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r- THE NEW BISHOP OF ST. ASAPH. In quoting an announcement from the Liverpool Mercury last week, with respect to the selection of Dr. GRIFFITHS M the new Bishop of St. Asaph, we intimated that another name had been mentioned to us on good authority. It was the name of the Rev. JOSHUA HUGHES, B.D., Vicar of Llandingat with Llanfair-ar-y-bryn, near Llan- dovery, and proctor for the diocese of St. David's. After all the false rumours which have been spread, and none of 'Which we were inclined to accept-although the nomina- tion of the Ven. BASIL JONES gained very general credence -it is satisfactory to have all doubts set at rest by the assurance that Mr HUGHES is, without doubt, to be the new prelate. We do not know that there is much to be said about the appointment. It has been accepted with a good deal of very natural complacence in Wales, because Mr HUGHES is a Welshman and an alumnus of St. David's College, Lampeter—not a graduate of Cambridge, as some of the papers have stated-a Welsh scholar, and an eloquent Welsh preacher. The Spectator characterizes the appoint- ment as "highly respectable, but-uninteresting," a qualification which hardly holds good in Wales. The WestenulIail gives the following sketch of the bisliop- Hominate's career- One objection that may be raised to the appointment is that the new bishop is comparatively little known. It is quite true that his name has not often been brought prominently before the public, but his merits as a hard-working but unobtrusive clergyman are generally recognized. The following brief ac- count of the most prominent incidents in his life will doubtless be read with interest by those who are strangers to the recom- mendations which have led to his elevation. He is, we under- stand, about sixty years of age, a man of the highest character and varied experience. He is a native of Pembrokeshire, and Was educated at St. David's College, Lampeter. He commenced his career as a clergyman as curate to the late Archdeacon Hughes at Aberystwyth, and his labours in that comparatively humble sphere of duty 'were of the most energetic description. lie succeeded early in life in establishing his reputation as an effective preacher. After serving the curacy of Devynock for a short time, lie was subsequently nominated to the incumbency of St. David's Carmarthen, and soon afterwards presented to the vicarage f Abergwilli by the Bishop of St. David's, who, it is worthy of note, himself resides in that parish. Here again he was most successful in getting together large congregations, and in securing the ardent attachment of his flock. He was then appointed, the Bishop of St. David's being again his patron, to the living he now holds, in which he has worked with un- wearied diligence for twenty-four years. He is well known amongst his brother clergymen as a man of great kindhearted- Hess, and possessed of a quality which St. Paul tells us is requisite 111 everv bishop—genial hospitality. He holds the office of rural dean and has several times been selected as proctor to Convoca- tion, in which capacity he is much respected, and listened to, When he has occasion to speak, with invariable attention and deference. He has frequently spoken in Convocation on matters bearing upon the welfare of the church in Wales. We may add, for the comfort of the Saturday Review, that his knowledge of the English language is unimpeachable. He is reported to be a ttian of pleasing manner and winning address, and, at the same time, possessed of much strength and decision of character, and -a very valuable requisite-good business habits. He is also Said to be an able theologian, and an administrator of the highest class. If all this is true of him—and we do not speak at *andom, but from information received from authentic sources- lie may certainly be said to combine in a rare degree the most essential qualifications for a good Welsh bishop. Such different papers as the Daily News and the Globe speak well of the appointment; but the Cambria Daily Leader, on the other hand, says-" Wales must be thank- Jul for small mercies, and certainly it would be difficult to find one smaller than has just been conferred by Mr GLADSTONE." The Leader criticizes the conduct of the PREMIER in selecting a conspicuous political opponent, but surely this is exceedingly creditable to Mr GLADSTONE, both on general and personal grounds, since it gives em- phasis to the dictum that such appointments ought to be e from other than political motives. Mr HUGHES, it is stated, belongs to what is called the evangelical party, a fact which will, no doubt, make the appointment all the raore acceptable to the people of Wales, and which affords fresh instance of Mr GLADSTONE'S desire to allot a fair Share of episcopal favours to all sections of the church. We are sure the new bishop will be cordially welcomed by the dergy and laity of St. Asaph, and we hope he will efiaulate the wisdom and generosity of the Minister Who has selected him, by forgetting the distinctions of Party, and trying to administer the affairs of the diocese in that liberal and comprehensive spirit which ought to distinguish the prelate of a national church. It is stated that a memorial will be presented to the Archbishop of CANTERBURY, praying that the consecration of Bishop JEUGHES may take place in St. Asaph Cathedral, which ^illjbea novelty in the Principality. -Omestry Advertizer.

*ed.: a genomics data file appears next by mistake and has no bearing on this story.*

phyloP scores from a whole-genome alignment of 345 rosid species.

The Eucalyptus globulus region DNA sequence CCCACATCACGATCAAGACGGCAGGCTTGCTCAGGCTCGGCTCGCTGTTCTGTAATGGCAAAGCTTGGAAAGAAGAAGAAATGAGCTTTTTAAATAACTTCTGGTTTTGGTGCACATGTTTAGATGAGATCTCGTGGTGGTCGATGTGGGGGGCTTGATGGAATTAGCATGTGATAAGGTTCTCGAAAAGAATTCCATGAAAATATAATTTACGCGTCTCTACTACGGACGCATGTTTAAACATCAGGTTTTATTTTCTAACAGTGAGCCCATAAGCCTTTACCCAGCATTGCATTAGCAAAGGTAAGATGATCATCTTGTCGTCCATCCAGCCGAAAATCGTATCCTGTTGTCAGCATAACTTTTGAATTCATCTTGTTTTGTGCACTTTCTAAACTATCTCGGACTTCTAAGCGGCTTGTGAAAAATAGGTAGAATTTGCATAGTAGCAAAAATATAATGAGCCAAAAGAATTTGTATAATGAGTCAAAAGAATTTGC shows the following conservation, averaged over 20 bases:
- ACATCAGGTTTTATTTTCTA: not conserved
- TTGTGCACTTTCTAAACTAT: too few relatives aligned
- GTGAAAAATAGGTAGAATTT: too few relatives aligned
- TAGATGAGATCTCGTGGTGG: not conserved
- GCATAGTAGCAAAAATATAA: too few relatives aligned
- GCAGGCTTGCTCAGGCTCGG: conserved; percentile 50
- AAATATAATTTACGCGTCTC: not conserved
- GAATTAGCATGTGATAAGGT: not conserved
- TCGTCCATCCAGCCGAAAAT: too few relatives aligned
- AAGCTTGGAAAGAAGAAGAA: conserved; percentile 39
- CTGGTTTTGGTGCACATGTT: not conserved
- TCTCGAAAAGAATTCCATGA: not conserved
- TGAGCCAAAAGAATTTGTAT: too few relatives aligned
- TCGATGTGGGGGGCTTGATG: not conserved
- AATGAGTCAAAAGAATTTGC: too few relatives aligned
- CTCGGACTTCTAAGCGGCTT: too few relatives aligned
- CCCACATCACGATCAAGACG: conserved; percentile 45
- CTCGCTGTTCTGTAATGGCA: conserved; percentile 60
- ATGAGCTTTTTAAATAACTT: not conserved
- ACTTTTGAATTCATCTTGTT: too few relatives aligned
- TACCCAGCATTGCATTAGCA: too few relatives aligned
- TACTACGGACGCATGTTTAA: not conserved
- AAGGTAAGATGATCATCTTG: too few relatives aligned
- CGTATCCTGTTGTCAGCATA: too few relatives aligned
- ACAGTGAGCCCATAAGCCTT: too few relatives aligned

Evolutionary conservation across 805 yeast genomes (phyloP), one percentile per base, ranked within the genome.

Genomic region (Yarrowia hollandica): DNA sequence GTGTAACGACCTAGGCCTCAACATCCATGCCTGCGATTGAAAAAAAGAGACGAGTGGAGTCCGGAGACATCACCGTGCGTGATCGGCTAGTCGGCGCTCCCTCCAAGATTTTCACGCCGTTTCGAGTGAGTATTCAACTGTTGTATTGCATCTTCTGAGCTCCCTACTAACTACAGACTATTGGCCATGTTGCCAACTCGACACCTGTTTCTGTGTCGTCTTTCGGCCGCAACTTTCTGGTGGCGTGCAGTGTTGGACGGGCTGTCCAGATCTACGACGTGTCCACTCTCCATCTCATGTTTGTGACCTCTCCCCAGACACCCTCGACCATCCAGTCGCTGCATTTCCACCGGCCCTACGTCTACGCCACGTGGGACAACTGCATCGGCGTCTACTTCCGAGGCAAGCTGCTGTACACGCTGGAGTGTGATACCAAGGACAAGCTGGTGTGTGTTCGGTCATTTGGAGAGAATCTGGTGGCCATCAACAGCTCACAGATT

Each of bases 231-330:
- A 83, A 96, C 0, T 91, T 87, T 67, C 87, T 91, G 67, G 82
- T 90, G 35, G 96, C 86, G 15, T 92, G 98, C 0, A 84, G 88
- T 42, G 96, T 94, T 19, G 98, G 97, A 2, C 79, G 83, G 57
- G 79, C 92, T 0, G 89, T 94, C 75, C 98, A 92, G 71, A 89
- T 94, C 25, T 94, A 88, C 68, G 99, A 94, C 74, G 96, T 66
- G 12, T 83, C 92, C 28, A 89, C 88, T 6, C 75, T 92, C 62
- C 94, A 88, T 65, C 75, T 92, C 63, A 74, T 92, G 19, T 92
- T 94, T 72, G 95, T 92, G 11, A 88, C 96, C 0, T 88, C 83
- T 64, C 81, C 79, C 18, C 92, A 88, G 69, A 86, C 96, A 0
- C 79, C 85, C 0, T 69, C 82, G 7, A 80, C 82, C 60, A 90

DEATH TO THE RABBITS.

MACHYNLLETH.

DOLGELLEY.

MR WHALLEY'S PANACEA FOR IRELAND'S…